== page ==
Satellite Drag Modeling using Direct Simulation Monte Carlo (DSMC) Piyush M. Mehta and Craig A. McLaughlin The University of Kansas Acknowledgement: Part of the work was done at the Los Alamos National Laboratory as part of the Space Weather Summer School
Introduction • Satellite Drag Model • Sources of error: Density, Drag Coefficient and Area • Density Modeling: • Typically uses constant drag coefficient to derive densities from satellite data • High Accuracy Satellite Drag Model (HASDM) uses drag coefficients varying with altitude • Drag Coefficient Modeling: • Orbit Prediction and Conjunction Analysis typically uses a constant drag coefficient
Density Mehta et al., 2011
Drag Coefficient • Drag Coefficient is a strong function of: • Energy Accommodation (model) • Gas Surface Interactions (GSI) (model) • Attitude • Surface Geometry • Atmospheric Composition and Temperature (NRLMSISE-00) • Surface Temperatures (Equations in Brown, AIAA Education Series, 2002) • Spacecraft Relative Velocity
Analytical Solution Sentman, 1961, Bird, 1994, Pilinski et al., 2011
Energy Accommodation Defined as the fraction of the energy lost by free stream molecules on spacecraft surface impact Pilinski et al., 2010
Gas Surface Interaction (GSI) Sentman, 1961, Schamberg, 1959, Pilinski et al., 2011
Results Each data point is a DSMC simulation Each simulation take between 3-5 hrs depending on the machine Reference Simulation Conditions Tatm = 1157 K Tsc = 300 K Vr = 7590 m/s Molecular mass (m) = 11.35 amu
GRACE Altitude: 485 km at launch Eccentricity: <0.005 Inclination: 89 deg Mass: 432 kg
GRACE DSMC Results July 19, 2005
GRACE DSMC Results compared with Sutton July 19, 2005
Drag Coefficient Modeling for GRACE Correlation Coefficients Data from July 19, 2005
Drag Coefficient Modeling for GRACE • Various curve fits were use for both Pressure and Shear drag contributions • Additional simulations performed at random times to validate models. • Error in using all the the models <1% • More simulations need to be performed at different space weather conditions for a complete model.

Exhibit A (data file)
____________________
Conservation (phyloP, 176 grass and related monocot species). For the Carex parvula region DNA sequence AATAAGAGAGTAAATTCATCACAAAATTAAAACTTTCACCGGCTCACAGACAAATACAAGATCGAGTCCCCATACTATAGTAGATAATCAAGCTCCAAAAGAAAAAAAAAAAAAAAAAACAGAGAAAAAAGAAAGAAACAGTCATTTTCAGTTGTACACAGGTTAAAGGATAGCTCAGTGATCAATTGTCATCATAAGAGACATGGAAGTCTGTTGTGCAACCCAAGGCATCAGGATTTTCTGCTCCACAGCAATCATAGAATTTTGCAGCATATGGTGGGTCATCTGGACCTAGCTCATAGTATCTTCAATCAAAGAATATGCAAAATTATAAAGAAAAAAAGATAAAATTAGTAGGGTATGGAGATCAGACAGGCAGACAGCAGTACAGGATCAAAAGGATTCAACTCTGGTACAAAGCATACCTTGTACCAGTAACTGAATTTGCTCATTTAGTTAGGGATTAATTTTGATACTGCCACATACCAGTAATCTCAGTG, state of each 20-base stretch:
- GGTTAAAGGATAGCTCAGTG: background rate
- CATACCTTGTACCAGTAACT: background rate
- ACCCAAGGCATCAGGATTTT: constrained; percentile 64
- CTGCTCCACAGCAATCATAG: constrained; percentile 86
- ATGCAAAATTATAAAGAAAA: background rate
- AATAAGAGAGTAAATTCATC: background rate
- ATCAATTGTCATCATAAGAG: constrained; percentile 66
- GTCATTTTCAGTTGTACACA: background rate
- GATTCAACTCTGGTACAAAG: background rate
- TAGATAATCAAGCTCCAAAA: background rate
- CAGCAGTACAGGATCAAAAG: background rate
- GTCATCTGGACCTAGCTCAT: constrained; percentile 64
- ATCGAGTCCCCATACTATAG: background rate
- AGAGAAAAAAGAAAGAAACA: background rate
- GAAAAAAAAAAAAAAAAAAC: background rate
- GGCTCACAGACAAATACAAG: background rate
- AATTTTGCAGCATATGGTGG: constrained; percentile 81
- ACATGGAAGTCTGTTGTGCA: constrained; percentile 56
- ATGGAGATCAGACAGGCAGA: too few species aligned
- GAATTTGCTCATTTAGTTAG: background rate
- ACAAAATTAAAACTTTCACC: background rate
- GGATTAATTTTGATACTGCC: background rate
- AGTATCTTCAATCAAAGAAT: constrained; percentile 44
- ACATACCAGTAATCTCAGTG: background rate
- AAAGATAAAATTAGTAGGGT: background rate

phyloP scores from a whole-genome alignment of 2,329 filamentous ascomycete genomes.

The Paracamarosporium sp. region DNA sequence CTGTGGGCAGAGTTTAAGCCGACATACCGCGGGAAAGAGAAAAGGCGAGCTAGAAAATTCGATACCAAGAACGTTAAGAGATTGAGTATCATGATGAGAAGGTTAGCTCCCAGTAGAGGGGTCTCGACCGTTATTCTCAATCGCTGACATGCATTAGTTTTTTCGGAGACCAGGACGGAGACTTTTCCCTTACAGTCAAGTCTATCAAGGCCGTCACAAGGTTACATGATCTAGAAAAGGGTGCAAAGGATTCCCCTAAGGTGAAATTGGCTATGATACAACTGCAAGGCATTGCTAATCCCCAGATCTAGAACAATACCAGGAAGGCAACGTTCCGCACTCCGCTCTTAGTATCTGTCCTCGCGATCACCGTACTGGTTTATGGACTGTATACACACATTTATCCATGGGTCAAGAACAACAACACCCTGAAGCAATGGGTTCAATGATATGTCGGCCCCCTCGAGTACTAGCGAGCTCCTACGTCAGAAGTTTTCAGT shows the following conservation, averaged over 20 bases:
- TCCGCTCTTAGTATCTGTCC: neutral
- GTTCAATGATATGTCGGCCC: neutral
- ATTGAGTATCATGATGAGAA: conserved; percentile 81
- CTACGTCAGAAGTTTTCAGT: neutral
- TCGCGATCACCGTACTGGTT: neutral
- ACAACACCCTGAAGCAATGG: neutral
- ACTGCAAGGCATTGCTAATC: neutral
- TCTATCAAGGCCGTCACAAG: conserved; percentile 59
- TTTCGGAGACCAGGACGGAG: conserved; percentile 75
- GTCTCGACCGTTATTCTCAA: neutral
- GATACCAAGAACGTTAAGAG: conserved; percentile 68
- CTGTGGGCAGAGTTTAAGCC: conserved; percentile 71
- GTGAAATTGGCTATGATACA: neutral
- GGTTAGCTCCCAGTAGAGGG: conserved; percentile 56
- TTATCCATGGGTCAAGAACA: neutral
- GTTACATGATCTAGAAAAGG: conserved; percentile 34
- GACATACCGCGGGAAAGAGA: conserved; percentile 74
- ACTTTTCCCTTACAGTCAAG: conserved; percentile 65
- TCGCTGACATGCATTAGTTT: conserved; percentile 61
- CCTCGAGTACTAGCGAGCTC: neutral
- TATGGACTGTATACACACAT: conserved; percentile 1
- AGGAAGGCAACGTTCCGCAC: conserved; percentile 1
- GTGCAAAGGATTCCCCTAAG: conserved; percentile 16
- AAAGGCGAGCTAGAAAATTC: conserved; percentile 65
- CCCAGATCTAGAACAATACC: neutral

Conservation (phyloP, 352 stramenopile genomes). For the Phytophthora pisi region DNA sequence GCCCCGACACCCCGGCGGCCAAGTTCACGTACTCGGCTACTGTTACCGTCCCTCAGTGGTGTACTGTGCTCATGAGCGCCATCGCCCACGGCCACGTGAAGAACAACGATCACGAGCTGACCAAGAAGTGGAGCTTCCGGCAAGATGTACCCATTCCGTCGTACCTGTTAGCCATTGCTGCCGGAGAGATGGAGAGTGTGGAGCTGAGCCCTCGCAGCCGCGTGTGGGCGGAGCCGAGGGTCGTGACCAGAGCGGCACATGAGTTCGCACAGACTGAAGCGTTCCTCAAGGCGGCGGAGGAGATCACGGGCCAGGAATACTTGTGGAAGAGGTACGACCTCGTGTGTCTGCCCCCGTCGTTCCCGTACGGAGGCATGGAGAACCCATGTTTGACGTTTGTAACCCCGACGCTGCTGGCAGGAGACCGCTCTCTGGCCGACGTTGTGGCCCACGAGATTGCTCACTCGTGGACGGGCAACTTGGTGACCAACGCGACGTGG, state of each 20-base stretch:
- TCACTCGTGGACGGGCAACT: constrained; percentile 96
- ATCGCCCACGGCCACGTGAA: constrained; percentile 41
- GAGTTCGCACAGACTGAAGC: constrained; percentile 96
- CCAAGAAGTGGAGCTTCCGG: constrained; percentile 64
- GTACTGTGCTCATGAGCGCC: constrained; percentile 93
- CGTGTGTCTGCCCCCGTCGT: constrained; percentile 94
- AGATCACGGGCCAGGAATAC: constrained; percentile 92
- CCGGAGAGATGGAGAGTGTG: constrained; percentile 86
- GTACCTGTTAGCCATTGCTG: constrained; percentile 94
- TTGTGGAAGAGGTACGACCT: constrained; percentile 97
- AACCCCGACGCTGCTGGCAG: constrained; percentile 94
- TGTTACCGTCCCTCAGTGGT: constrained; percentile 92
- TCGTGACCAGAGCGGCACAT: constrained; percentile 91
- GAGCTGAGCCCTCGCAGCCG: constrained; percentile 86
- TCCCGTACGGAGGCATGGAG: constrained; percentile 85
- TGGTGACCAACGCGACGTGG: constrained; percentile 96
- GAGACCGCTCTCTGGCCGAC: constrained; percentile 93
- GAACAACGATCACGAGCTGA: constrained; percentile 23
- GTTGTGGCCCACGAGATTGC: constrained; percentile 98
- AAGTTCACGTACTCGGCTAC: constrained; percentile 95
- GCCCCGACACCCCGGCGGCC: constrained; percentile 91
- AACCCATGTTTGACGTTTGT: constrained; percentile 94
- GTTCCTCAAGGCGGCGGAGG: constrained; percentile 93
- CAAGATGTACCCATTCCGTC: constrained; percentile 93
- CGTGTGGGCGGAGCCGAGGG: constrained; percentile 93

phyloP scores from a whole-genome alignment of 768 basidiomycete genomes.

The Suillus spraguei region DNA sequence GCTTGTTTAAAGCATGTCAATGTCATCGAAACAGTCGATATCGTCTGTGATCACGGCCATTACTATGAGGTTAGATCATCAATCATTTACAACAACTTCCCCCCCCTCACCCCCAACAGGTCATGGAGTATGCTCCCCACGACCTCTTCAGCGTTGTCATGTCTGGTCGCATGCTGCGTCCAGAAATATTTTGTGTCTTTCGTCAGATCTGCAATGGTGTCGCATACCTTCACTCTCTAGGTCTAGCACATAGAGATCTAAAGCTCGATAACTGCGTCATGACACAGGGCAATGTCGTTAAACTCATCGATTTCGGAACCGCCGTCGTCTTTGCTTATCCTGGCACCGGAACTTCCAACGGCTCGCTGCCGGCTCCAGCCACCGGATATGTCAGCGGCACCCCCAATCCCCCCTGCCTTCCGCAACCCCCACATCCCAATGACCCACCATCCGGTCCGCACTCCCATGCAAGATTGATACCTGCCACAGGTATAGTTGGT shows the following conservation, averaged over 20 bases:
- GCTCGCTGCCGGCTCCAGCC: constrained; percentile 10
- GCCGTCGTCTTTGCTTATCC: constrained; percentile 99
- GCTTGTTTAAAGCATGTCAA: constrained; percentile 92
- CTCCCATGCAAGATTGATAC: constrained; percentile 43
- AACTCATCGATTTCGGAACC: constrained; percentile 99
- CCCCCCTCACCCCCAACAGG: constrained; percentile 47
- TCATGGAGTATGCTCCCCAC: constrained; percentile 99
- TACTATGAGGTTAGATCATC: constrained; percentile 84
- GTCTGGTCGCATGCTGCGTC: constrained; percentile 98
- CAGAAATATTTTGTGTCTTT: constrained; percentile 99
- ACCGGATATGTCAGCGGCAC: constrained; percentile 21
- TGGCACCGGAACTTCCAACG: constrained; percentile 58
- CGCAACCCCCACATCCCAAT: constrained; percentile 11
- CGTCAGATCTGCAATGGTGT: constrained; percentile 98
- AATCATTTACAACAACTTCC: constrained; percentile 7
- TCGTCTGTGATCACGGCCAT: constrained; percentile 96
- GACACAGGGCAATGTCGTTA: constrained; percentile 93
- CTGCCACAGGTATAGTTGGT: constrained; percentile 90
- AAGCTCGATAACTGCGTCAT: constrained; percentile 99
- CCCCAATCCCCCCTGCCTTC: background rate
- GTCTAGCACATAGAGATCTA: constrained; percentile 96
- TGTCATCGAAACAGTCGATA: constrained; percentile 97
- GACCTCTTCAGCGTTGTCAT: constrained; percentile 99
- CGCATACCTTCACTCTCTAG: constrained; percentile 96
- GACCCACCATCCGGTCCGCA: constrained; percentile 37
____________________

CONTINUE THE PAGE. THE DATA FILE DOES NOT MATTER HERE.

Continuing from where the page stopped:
Conclusion: Drag Coefficient Modeling • The Direct Simulation Monte Carlo (DSMC) technique performed well in explicitly calculating drag coefficients for satellites with simple (sphere and cylinder) and complex geometries with complete and partial accommodation. • Results show strong correlation of the total drag coefficient for a sphere with energy-accommodation, spacecraft relative velocity, and free-stream atmospheric temperature. • Drag coefficients can vary by more than 20% for complex geometries and by as much as 10% for a sphere along the satellite orbit. Therefore, use of a constant drag coefficient should be avoided in deriving densities from orbit data or for satellite conjunction. • Drag coefficients calculated by Sutton lie within the extreme cases of attitude simulated for GRACE. A high fidelity drag coefficient model for GRACE is highly feasible.
Future Work • Create and validate GRACE Drag Coefficient model • Create Drag Coefficient Models for other satellites • Use the drag coefficient model to update density models • Work on ways to improve model fidelity